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Original article

Vol. 153 No. 8 (2023)

Association of chocolate consumption with neurological and cardiovascular outcomes in atrial fibrillation: data from two Swiss atrial fibrillation cohort studies (Swiss-AF and BEAT-AF)

  • Annina Stauber
  • Andreas Müller
  • Nikki Rommers
  • Stefanie Aeschbacher
  • Nicolas Rodondi
  • Leo H. Bonati
  • Juerg H. Beer
  • Raban V. Jeger
  • David J. Kurz
  • Claudia Liedtke
  • Peter Ammann
  • Marcello Di Valentino
  • Patricia Chocano
  • Richard Kobza
  • Michael Kühne
  • David Conen
  • Stefan Osswald
  • Alain M. Bernheim
Cite this as:
Swiss Med Wkly. 2023;153:40109


AIM: To assess the associations of chocolate consumption with neurocognitive function, brain lesions on magnetic resonance imaging (MRI), and cardiovascular outcome in patients with atrial fibrillation (AF).

METHODS: We analysed data from patients of two prospective multicentre Swiss atrial fibrillation cohort studies (Swiss-AF) and (BEAT-AF). Assessments of MRI findings and neurocognitive function were performed only in the Swiss-AF population (in 1727 of 2415 patients [71.5%] with a complete data set), as patients enrolled in BEAT-AF were not systematically evaluated for these outcomes. Otherwise, the two cohorts had an equivalent set of clinical assessments. Clinical outcome analysis was performed in 3931 patients of both cohorts. Chocolate consumption was assessed by questionnaire. Patients were categorised as no/low chocolate consumption (No/Low-Ch) ≤1 servings/week, moderate chocolate consumption (Mod-Ch) >1–6 servings/week, and high chocolate consumption (High-Ch) >6 servings/week, respectively. Brain lesions were evaluated by MRI. Assessment of cognitive function was performed by neurocognitive functional testing and included global cognition measurement with a cognitive construct score. Cerebral MRI and cognition were evaluated at baseline. Cross-sectional associations between chocolate consumption and MRI findings were analysed by multivariate logistic regression models and associations with neurocognitive function by multivariate linear regression models. Clinical outcome events during follow-up were recorded and assessed by a clinical event committee. The associations between chocolate consumption and clinical outcomes were evaluated by Cox regression models. The median follow-up time was 6 years.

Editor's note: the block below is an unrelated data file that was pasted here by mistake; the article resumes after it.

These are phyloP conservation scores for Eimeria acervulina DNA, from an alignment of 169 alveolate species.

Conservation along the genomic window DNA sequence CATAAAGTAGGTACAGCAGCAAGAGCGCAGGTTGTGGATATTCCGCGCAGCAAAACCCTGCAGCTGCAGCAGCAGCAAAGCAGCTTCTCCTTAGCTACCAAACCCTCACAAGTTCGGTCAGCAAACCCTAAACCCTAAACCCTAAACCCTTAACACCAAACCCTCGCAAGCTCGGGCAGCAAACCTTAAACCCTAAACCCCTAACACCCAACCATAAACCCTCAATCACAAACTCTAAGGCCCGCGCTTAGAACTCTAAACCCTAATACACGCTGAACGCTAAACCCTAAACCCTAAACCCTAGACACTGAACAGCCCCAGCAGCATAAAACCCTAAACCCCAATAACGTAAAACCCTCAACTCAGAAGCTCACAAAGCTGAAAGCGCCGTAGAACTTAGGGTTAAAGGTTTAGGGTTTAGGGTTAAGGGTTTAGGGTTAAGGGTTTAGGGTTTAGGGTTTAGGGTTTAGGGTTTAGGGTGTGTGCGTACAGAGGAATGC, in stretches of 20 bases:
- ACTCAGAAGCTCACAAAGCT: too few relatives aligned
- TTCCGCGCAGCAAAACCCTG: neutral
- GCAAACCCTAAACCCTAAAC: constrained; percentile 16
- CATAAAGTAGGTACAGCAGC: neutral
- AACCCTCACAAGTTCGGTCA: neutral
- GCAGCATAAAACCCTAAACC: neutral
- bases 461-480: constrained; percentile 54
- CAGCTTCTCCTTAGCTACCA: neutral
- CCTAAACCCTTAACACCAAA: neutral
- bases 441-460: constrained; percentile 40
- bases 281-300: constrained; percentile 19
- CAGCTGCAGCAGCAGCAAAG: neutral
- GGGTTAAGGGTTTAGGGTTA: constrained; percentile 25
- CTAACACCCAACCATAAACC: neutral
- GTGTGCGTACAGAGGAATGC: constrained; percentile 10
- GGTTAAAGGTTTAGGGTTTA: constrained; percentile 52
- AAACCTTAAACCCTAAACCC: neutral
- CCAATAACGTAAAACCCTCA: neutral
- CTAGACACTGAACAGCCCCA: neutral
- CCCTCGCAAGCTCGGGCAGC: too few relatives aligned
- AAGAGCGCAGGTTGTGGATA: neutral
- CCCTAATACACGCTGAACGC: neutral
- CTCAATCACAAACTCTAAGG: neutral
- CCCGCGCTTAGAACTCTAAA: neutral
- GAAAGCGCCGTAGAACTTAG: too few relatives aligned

RESULTS: Chocolate consumption was not associated with prevalence or volume of vascular brain lesions on MRI, nor major adverse cardiac events (ischaemic stroke, myocardial infarction, cardiovascular death). However, No/Low-Ch was independently associated with a lower cognitive construct score compared to Mod-Ch (No/Low-Ch vs. Mod-Ch: coeff. –0.05, 95% CI –0.10–0), whereas other neurocognitive function tests were not independently associated with chocolate consumption categories. In addition, there was a higher risk of heart failure hospitalisation (No/Low-Ch vs. Mod-Ch: HR 1.24, 95% CI 1.01–1.52) and of all-cause mortality (No/Low-Ch vs. Mod-Ch: HR 1.29, 95% CI 1.06–1.58) in No/Low-Ch compared to Mod-Ch. No significant associations with the evaluated outcomes were observed when High-Ch was compared to Mod-Ch.

CONCLUSION: While chocolate consumption was not associated with MRI findings and major adverse cardiac events in an atrial fibrillation population, No/Low-Ch was associated with a lower cognitive construct score, higher risk of heart failure hospitalisation and increased all-cause mortality compared to Mod-Ch. Identifier: NCT02105844


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